general question on portland cement
Hope this isn't a stupid question. Just reading this from PCA website:
"Will concrete harden under water?
Portland cement is a hydraulic cement which means that it sets and hardens due to a chemical reaction with water. Consequently, it will harden under water."
that makes sense. but reading several posts here and elsewhere, hydraulic cement is typically described as a 'special purpose" type of cement that hardens very quickly (e.g. plugging a hole in a leaky block wall, etc.)
according to this PCA description, any type of Portland cement is "hydraulic cement" since it uses hydration (water) to cure. So the stuff I'm using to build a pier at camp is hydraulic cement (Portland type II).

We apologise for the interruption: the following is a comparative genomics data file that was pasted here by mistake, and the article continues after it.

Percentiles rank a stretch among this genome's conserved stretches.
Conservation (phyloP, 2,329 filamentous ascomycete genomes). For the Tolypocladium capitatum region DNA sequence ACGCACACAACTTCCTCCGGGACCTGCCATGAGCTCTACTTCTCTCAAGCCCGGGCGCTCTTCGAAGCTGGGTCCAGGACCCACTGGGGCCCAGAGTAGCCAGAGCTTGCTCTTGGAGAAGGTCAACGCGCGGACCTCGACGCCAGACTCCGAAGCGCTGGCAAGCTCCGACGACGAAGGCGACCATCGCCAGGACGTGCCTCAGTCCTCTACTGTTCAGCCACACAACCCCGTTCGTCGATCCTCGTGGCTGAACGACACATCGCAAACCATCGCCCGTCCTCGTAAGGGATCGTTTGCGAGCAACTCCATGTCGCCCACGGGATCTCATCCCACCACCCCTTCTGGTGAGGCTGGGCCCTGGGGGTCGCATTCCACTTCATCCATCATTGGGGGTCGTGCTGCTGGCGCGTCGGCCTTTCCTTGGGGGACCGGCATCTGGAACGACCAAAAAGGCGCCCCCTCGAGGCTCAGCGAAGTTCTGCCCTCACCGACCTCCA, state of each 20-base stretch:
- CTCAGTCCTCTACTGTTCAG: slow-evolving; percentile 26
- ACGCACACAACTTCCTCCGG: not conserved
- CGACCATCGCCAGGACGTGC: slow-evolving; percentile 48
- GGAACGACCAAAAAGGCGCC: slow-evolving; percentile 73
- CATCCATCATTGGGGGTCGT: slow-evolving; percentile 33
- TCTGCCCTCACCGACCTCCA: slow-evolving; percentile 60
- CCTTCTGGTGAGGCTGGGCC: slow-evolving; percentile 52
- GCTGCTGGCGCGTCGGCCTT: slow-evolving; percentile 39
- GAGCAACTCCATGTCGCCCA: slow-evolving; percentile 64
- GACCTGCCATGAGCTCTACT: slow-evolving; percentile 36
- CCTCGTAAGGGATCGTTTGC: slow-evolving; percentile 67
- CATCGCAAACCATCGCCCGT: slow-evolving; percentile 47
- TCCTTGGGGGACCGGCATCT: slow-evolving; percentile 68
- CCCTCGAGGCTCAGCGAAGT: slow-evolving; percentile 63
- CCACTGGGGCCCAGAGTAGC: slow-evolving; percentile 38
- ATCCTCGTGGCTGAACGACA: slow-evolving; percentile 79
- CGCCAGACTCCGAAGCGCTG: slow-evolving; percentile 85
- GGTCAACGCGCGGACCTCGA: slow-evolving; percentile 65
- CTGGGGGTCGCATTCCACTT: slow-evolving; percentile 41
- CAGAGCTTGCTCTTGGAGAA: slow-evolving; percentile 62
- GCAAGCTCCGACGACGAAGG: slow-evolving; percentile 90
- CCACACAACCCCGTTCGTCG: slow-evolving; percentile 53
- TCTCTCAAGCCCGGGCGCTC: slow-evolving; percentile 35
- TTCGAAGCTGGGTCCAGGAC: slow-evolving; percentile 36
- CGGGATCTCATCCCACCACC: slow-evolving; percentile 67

sorry for the noise, but I'm just curious as to what is (or isn't) the proper use of the term "hydraulic cement". Or if it really matters...?
I'll preface this by stating that I'm a total amateur, so take everything I say with a grain of salt. I know for a fact that there are dozens of posters who know tons more than me about concrete.
That being said, from my limited understanding, portland cement is much like other standard cements in that there is an optimal amount of water added to the mix to maximize strength. I bet if it were submerged it would cure, but would be partially washed away, and the remaining bit a weak crumbly mess, and not something structurally sound.
Then again, I never heard portland cement described as hydraulic
Cement is a Hydraulic compound....
Hydraulic Grout is the Name of a type of cement mixture....
|All times are GMT -5. The time now is 11:54 PM.|